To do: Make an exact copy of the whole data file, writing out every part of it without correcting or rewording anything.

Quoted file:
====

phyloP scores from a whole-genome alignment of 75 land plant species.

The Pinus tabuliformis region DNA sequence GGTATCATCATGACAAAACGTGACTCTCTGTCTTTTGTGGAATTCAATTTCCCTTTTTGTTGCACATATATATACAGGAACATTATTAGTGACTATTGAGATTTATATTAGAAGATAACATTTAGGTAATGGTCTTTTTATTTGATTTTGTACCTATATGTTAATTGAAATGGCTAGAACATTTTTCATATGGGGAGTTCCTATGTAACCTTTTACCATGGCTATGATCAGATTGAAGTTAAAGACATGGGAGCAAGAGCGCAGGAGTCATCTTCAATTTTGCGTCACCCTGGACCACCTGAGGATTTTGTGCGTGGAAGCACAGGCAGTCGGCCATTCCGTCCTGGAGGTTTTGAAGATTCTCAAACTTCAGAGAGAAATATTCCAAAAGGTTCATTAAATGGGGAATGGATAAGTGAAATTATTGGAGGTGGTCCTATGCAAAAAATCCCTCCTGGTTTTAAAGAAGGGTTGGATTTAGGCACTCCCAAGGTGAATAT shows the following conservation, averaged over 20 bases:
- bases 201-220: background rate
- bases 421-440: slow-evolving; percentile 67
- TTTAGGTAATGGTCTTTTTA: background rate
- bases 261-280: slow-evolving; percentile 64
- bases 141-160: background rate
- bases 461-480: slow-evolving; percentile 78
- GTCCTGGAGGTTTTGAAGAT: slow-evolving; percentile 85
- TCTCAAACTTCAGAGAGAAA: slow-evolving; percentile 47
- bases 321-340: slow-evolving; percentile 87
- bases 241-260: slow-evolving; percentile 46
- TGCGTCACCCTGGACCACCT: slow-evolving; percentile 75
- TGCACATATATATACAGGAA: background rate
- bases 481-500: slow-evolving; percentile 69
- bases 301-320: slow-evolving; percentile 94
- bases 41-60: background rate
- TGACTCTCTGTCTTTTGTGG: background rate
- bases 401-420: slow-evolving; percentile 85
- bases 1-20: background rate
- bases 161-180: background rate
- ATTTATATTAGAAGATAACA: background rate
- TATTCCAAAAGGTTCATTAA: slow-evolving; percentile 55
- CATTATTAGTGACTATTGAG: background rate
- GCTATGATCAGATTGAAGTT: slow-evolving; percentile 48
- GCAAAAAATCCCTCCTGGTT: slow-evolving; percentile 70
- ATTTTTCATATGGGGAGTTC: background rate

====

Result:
phyloP scores from a whole-genome alignment of 75 land plant species.

The Pinus tabuliformis region DNA sequence GGTATCATCATGACAAAACGTGACTCTCTGTCTTTTGTGGAATTCAATTTCCCTTTTTGTTGCACATATATATACAGGAACATTATTAGTGACTATTGAGATTTATATTAGAAGATAACATTTAGGTAATGGTCTTTTTATTTGATTTTGTACCTATATGTTAATTGAAATGGCTAGAACATTTTTCATATGGGGAGTTCCTATGTAACCTTTTACCATGGCTATGATCAGATTGAAGTTAAAGACATGGGAGCAAGAGCGCAGGAGTCATCTTCAATTTTGCGTCACCCTGGACCACCTGAGGATTTTGTGCGTGGAAGCACAGGCAGTCGGCCATTCCGTCCTGGAGGTTTTGAAGATTCTCAAACTTCAGAGAGAAATATTCCAAAAGGTTCATTAAATGGGGAATGGATAAGTGAAATTATTGGAGGTGGTCCTATGCAAAAAATCCCTCCTGGTTTTAAAGAAGGGTTGGATTTAGGCACTCCCAAGGTGAATAT shows the following conservation, averaged over 20 bases:
- bases 201-220: background rate
- bases 421-440: slow-evolving; percentile 67
- TTTAGGTAATGGTCTTTTTA: background rate
- bases 261-280: slow-evolving; percentile 64
- bases 141-160: background rate
- bases 461-480: slow-evolving; percentile 78
- GTCCTGGAGGTTTTGAAGAT: slow-evolving; percentile 85
- TCTCAAACTTCAGAGAGAAA: slow-evolving; percentile 47
- bases 321-340: slow-evolving; percentile 87
- bases 241-260: slow-evolving; percentile 46
- TGCGTCACCCTGGACCACCT: slow-evolving; percentile 75
- TGCACATATATATACAGGAA: background rate
- bases 481-500: slow-evolving; percentile 69
- bases 301-320: slow-evolving; percentile 94
- bases 41-60: background rate
- TGACTCTCTGTCTTTTGTGG: background rate
- bases 401-420: slow-evolving; percentile 85
- bases 1-20: background rate
- bases 161-180: background rate
- ATTTATATTAGAAGATAACA: background rate
- TATTCCAAAAGGTTCATTAA: slow-evolving; percentile 55
- CATTATTAGTGACTATTGAG: background rate
- GCTATGATCAGATTGAAGTT: slow-evolving; percentile 48
- GCAAAAAATCCCTCCTGGTT: slow-evolving; percentile 70
- ATTTTTCATATGGGGAGTTC: background rate